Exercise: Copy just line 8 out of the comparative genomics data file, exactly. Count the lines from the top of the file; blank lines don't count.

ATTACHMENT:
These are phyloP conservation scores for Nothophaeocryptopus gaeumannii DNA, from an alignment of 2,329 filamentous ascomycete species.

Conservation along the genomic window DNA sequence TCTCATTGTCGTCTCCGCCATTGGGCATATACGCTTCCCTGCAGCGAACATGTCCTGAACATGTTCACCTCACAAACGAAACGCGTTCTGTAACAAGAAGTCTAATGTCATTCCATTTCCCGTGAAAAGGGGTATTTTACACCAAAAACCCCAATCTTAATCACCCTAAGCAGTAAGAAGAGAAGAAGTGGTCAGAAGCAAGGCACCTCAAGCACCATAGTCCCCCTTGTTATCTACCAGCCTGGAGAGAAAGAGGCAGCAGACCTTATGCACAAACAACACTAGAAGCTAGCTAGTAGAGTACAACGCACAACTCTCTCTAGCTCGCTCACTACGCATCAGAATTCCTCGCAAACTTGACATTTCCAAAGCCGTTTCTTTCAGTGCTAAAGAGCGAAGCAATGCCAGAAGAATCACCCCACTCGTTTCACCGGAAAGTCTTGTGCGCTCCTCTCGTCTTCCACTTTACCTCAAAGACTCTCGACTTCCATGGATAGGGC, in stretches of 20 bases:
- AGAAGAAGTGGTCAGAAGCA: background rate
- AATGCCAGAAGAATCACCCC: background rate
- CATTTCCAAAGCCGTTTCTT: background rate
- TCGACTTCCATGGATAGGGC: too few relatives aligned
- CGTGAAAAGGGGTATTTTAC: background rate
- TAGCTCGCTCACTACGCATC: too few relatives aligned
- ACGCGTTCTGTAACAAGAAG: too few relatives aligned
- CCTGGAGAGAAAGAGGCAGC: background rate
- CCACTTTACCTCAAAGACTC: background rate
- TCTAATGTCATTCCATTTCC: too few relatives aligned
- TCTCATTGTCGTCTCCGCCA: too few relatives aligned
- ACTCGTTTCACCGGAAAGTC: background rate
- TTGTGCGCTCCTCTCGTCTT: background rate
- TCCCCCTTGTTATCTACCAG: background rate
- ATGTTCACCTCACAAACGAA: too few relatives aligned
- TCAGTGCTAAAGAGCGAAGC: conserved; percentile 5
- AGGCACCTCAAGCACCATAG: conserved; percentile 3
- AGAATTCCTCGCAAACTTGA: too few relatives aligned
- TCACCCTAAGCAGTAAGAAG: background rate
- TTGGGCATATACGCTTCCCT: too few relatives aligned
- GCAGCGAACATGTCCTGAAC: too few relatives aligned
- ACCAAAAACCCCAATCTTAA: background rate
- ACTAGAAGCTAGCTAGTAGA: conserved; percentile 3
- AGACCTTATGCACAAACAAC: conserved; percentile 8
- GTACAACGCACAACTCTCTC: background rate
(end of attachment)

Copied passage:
- TAGCTCGCTCACTACGCATC: too few relatives aligned